The legacy of 2003
In Australia four years ago, England won the World Cup in extra time, thanks to a drop-goal by Jonny Wilkinson. At the time, they were unequivocally the best team in the world, yet they have rather imploded in the years since and were considered 50-1 outsiders (remarkably long odds for a team still officially world champions) going into this World Cup. If anything, those odds seemed too short when England were destroyed 36-0 by South Africa in the pool stages just a few weeks ago. They bounced back from that humiliation, beating the much-fancied Australians in the quarter-finals and their French hosts in the semis. This counts as one of the most extraordinary comebacks in sporting history, irrespective of what happens tonight. So, come on England!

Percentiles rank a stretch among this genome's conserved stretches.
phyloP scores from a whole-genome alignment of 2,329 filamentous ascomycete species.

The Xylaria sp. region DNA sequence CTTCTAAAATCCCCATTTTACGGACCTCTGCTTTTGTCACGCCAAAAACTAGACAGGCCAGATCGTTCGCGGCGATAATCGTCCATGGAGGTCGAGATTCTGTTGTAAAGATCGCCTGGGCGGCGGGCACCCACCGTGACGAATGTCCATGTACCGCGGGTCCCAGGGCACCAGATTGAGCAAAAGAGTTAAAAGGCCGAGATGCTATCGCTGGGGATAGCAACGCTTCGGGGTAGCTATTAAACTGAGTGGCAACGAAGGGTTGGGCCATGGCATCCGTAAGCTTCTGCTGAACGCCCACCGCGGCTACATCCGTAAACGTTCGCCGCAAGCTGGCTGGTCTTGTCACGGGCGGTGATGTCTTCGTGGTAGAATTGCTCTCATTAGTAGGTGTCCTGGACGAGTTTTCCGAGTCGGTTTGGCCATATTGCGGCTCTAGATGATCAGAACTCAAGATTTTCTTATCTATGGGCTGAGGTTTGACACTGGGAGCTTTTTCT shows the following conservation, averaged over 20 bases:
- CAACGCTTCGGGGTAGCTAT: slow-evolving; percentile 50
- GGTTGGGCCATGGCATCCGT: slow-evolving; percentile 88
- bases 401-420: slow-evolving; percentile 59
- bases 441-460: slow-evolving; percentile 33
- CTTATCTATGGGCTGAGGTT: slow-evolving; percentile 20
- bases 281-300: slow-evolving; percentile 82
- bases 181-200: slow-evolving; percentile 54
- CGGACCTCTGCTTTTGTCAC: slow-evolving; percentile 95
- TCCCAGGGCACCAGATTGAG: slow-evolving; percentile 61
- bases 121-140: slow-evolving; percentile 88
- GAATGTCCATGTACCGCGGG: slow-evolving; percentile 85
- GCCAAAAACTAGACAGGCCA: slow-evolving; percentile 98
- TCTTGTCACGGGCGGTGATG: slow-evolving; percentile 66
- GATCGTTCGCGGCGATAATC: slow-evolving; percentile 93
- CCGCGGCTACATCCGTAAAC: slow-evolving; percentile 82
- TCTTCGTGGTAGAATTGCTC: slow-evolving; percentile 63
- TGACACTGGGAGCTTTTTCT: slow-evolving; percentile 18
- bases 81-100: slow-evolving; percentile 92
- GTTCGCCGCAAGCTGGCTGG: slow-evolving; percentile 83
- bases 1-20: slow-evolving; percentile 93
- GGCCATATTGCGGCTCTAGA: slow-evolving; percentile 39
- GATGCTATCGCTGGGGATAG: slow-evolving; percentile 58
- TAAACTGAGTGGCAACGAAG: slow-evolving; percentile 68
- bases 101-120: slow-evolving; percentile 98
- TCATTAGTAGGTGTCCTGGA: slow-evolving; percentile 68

This is rugby union's equivalent of football's throw-in, and is awarded when a player kicks or accidentally carries the ball into touch (off the pitch). The opposing team's hooker then gets to throw the ball back into play, with the seven remaining forwards lined up waiting to catch it, and the opposing forwards trying to intervene. Thus unfolds one of the game's more curious spectacles. The players in a line-out used to jump under their own steam but the laws were changed a few years ago, allowing them to lift each other in a choreographed, almost balletic routine, In fact, a line-out might be one of the most beautiful things you will ever see performed by enormous men with broken noses and cauliflower ears. Before he throws the ball in, you will usually hear the hooker calling a number, which is a coded message to the man intended to catch it. In 1974, on a British and Irish Lions tour of South Africa, the Lions' captain Willie John McBride introduced the call "99", which was a coded message for every forward to thump his opposite number. This leads us neatly on to ...